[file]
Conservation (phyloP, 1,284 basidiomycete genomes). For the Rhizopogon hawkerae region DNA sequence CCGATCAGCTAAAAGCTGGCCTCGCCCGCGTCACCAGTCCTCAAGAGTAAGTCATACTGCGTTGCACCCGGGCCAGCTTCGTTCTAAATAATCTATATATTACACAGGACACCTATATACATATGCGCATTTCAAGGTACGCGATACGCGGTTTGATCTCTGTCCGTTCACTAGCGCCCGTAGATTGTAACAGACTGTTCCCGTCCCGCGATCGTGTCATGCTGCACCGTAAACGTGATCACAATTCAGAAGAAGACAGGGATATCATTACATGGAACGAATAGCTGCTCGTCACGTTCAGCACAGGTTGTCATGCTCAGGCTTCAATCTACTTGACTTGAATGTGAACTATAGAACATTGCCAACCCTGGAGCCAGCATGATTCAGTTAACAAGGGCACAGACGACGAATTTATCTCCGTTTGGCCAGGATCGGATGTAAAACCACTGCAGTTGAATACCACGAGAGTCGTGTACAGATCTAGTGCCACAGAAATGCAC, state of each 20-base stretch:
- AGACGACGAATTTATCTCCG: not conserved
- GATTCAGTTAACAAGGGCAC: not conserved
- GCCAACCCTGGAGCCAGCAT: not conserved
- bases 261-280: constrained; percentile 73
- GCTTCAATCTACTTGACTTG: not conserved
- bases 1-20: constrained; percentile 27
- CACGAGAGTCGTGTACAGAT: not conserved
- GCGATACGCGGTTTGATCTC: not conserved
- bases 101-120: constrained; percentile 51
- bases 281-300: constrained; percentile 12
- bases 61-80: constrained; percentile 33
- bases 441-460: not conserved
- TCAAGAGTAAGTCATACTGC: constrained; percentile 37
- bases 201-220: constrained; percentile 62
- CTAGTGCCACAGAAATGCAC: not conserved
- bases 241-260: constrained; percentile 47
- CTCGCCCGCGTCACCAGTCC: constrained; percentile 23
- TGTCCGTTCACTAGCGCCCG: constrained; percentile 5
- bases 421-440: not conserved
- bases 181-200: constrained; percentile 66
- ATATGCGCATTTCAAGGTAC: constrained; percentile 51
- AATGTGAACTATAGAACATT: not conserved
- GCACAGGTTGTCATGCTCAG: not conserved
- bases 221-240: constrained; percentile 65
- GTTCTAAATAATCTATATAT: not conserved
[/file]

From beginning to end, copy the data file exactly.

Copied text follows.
Conservation (phyloP, 1,284 basidiomycete genomes). For the Rhizopogon hawkerae region DNA sequence CCGATCAGCTAAAAGCTGGCCTCGCCCGCGTCACCAGTCCTCAAGAGTAAGTCATACTGCGTTGCACCCGGGCCAGCTTCGTTCTAAATAATCTATATATTACACAGGACACCTATATACATATGCGCATTTCAAGGTACGCGATACGCGGTTTGATCTCTGTCCGTTCACTAGCGCCCGTAGATTGTAACAGACTGTTCCCGTCCCGCGATCGTGTCATGCTGCACCGTAAACGTGATCACAATTCAGAAGAAGACAGGGATATCATTACATGGAACGAATAGCTGCTCGTCACGTTCAGCACAGGTTGTCATGCTCAGGCTTCAATCTACTTGACTTGAATGTGAACTATAGAACATTGCCAACCCTGGAGCCAGCATGATTCAGTTAACAAGGGCACAGACGACGAATTTATCTCCGTTTGGCCAGGATCGGATGTAAAACCACTGCAGTTGAATACCACGAGAGTCGTGTACAGATCTAGTGCCACAGAAATGCAC, state of each 20-base stretch:
- AGACGACGAATTTATCTCCG: not conserved
- GATTCAGTTAACAAGGGCAC: not conserved
- GCCAACCCTGGAGCCAGCAT: not conserved
- bases 261-280: constrained; percentile 73
- GCTTCAATCTACTTGACTTG: not conserved
- bases 1-20: constrained; percentile 27
- CACGAGAGTCGTGTACAGAT: not conserved
- GCGATACGCGGTTTGATCTC: not conserved
- bases 101-120: constrained; percentile 51
- bases 281-300: constrained; percentile 12
- bases 61-80: constrained; percentile 33
- bases 441-460: not conserved
- TCAAGAGTAAGTCATACTGC: constrained; percentile 37
- bases 201-220: constrained; percentile 62
- CTAGTGCCACAGAAATGCAC: not conserved
- bases 241-260: constrained; percentile 47
- CTCGCCCGCGTCACCAGTCC: constrained; percentile 23
- TGTCCGTTCACTAGCGCCCG: constrained; percentile 5
- bases 421-440: not conserved
- bases 181-200: constrained; percentile 66
- ATATGCGCATTTCAAGGTAC: constrained; percentile 51
- AATGTGAACTATAGAACATT: not conserved
- GCACAGGTTGTCATGCTCAG: not conserved
- bases 221-240: constrained; percentile 65
- GTTCTAAATAATCTATATAT: not conserved